There have been suggestions that Telkom could offer what is called “bit-stream unbundling”, where it provides all the equipment other service providers need to connect customers. In this scenario, service providers won’t need to provide their own facilities in the exchanges or build their own distribution cabinets.
“The industry should have had bit-stream access from when Telkom first introduced digital subscriber lines,” says Tagg.
He says to propose bit-stream access as an alternative to full unbundling is “a big cop-out”. “It will do very little to drive competition or produce real change for customers.”
Tagg says full unbundling has been “very successful in Commonwealth countries such as Australia and New Zealand”. Increases in speeds and broadband quality in those countries can be directly attributed to the increase in competition brought on by unbundling.
“We are already playing catch-up with countries like Australia. By my estimation we about seven or eight years behind,” says Tagg.
Though smaller operators are looking forward to unbundling, larger players are wary of committing themselves to exactly what will be needed to take advantage of the process.
The authority last week revealed, in an exclusive interview with TechCentral, that it hopes facilities-leasing regulations will be enough to force Telkom to provide competing operators access to the local loop.
In terms of the Electronic Communications Act, the local loop is considered an “essential facility” since it is a key aspect of the telecoms environment and operators are now able to demand access from Telkom.
However, Jansen says facilities leasing is only a portion of unbundling and will only take the process so far.
“At the end of the day we are all in the hands of what Icasa decides and how much Telkom would like to open up and under what conditions it will allow us into their facilities,” he says.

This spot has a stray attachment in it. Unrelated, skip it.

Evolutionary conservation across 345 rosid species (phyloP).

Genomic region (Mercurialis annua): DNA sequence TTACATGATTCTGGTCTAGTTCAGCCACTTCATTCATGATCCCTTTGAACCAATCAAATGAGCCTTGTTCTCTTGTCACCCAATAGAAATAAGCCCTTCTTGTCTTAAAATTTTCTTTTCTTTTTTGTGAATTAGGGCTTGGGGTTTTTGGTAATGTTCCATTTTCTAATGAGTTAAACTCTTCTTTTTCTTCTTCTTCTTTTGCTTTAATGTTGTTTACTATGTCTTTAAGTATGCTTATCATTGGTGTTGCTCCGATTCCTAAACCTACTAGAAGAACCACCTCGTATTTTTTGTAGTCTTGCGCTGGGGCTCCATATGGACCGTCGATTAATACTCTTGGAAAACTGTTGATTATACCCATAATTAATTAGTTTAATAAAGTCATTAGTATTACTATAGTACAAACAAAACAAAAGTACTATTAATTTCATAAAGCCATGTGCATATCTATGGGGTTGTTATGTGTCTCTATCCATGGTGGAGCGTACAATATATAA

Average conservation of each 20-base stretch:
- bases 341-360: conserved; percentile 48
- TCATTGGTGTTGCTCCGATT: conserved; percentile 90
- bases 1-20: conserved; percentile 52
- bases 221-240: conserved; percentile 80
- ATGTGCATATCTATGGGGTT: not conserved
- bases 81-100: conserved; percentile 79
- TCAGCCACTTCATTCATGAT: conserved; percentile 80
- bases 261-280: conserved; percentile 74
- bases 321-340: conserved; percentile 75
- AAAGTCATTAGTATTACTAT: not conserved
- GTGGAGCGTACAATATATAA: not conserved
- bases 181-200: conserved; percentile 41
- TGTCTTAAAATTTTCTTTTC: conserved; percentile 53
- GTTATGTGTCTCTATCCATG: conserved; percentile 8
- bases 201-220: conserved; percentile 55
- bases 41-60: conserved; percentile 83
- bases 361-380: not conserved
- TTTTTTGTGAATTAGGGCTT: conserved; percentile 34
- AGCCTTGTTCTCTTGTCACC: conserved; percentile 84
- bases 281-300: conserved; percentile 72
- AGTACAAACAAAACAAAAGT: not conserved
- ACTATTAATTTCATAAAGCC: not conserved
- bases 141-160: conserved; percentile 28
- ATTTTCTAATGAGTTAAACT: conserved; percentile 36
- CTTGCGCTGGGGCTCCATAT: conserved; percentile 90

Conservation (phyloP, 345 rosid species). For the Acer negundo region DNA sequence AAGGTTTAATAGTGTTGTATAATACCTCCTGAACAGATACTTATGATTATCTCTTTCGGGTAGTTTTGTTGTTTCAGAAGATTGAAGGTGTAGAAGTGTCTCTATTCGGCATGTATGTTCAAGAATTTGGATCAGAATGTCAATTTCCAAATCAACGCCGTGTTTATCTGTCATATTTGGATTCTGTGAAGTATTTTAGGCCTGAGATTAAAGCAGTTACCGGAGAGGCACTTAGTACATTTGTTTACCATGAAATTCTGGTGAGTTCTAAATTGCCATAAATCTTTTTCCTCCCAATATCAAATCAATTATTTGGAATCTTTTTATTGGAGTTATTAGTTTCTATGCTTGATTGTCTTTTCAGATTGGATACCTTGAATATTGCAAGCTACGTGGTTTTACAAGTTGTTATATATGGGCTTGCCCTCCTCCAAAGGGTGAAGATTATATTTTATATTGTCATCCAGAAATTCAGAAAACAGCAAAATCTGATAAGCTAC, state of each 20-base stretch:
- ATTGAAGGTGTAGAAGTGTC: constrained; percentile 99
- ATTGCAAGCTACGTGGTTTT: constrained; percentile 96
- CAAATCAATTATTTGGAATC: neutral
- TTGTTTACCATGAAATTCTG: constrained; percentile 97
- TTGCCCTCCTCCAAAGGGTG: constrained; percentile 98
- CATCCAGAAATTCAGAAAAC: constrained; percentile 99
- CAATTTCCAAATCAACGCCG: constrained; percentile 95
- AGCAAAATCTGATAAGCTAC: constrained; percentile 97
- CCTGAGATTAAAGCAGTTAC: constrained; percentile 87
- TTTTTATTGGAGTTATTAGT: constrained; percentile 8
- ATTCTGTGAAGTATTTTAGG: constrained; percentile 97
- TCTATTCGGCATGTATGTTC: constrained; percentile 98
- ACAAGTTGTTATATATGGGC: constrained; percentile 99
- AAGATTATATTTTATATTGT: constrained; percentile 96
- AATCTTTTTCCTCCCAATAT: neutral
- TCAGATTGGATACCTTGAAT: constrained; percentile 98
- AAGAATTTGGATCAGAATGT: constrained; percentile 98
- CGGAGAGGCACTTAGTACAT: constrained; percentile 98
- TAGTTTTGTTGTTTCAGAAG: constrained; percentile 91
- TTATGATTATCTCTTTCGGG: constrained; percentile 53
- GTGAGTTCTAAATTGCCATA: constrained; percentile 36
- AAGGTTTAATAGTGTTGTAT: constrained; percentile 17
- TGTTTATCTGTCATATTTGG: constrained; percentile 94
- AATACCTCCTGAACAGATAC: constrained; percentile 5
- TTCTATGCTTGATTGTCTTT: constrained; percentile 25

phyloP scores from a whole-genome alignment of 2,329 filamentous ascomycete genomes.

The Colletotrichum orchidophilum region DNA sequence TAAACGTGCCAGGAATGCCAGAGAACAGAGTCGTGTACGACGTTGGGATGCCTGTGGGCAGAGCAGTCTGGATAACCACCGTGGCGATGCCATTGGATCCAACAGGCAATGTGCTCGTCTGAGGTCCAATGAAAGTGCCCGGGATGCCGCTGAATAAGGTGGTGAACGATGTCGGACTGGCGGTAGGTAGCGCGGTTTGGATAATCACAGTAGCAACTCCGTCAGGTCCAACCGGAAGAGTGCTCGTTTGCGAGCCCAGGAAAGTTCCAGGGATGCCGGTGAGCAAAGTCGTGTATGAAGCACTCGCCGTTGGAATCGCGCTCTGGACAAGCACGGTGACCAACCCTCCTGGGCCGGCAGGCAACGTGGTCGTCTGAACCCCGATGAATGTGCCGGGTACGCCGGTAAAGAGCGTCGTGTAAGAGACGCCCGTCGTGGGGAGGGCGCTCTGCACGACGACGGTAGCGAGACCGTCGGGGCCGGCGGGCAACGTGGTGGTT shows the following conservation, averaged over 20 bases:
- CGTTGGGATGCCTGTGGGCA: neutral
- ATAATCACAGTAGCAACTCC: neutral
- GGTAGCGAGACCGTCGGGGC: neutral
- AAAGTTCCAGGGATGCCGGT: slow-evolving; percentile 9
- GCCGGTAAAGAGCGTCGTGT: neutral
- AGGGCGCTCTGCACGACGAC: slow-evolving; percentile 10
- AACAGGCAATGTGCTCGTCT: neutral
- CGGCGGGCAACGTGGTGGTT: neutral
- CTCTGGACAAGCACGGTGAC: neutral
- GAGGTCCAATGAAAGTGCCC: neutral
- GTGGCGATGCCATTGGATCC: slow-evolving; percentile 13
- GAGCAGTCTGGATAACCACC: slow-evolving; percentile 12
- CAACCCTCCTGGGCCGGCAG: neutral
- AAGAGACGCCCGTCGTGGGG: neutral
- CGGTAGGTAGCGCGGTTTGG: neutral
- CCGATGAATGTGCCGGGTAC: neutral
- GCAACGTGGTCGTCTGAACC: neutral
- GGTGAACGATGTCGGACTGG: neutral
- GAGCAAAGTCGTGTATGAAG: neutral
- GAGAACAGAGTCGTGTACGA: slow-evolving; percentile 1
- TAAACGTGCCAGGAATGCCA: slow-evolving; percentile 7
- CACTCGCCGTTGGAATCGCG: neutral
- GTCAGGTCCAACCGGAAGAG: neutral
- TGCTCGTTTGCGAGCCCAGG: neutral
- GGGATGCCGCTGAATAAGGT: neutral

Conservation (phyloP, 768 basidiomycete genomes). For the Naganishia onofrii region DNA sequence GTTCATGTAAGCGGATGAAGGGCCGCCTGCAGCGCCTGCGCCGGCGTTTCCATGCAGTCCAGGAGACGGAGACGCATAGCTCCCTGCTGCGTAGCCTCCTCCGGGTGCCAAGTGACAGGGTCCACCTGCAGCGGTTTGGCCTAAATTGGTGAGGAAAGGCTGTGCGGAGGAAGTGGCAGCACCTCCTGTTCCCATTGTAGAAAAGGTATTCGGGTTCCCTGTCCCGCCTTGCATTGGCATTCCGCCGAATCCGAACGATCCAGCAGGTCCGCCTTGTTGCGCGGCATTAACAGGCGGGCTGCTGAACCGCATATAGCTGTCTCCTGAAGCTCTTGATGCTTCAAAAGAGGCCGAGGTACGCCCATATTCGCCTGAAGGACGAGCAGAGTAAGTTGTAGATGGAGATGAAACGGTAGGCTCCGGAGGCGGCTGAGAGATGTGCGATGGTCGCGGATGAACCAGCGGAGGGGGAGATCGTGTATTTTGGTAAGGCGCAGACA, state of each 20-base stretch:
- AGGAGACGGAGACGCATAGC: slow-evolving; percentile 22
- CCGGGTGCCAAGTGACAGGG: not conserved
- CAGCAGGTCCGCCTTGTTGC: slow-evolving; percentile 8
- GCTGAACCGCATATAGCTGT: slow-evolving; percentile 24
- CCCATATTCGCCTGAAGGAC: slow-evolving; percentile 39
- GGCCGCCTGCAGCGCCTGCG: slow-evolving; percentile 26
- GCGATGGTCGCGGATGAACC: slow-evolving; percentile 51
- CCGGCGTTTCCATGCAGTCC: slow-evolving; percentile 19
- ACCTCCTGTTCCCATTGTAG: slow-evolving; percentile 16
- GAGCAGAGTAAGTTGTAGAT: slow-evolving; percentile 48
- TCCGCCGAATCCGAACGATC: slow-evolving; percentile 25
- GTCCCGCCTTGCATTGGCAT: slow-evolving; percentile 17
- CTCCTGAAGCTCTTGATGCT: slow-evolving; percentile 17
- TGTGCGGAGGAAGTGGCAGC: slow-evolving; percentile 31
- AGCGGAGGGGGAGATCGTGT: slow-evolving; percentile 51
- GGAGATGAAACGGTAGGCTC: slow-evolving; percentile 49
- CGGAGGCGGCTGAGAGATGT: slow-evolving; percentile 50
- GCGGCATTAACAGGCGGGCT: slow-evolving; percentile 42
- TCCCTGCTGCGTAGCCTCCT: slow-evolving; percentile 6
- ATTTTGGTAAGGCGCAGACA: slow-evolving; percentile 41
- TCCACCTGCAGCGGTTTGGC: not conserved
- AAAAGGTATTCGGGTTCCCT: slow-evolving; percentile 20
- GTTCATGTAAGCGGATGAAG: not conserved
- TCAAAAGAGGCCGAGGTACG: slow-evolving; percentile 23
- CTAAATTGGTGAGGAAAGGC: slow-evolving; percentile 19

“We need naked digital subscriber lines, where telephone and broadband line rental is split and not a situation where one is conditional on the other,” Jansen says. “More exchanges need to be upgraded to be broadband-capable and investments need to be made in access speeds,” he says.
However, he says Icasa is not entirely on the wrong track. “For now, I think the regulator must go for the easy wins that will give immediate benefits to all.”
Internet Solutions MD Derek Wilcocks says the best bet for local-loop unbundling is for the country to impose on Telkom what UK regulator Ofcom imposed on Britain’s incumbent fixed-line operator, BT Group.
BT spun off its local loop into a separate, independent company called Openreach, which manages, maintains upgrades and leases the local loop to competing operators, including BT itself, and does it in a way that is transparent to all market players.
“Creating a wholesale, transparent spin-off would be the most practical short-term solution for getting things done,” says Wilcocks.
However, he says Telkom is preparing new products that indicate it is taking unbundling seriously. “For example, it is offering aggregated capacity at the larger exchanges to competing providers, instead of charging for every circuit in that exchange.”
Whether Internet service providers will gain access to the local loop this year remains unclear. However, most industry players are hoping Telkom will meet the November deadline set by communications minister Roy Padayachie.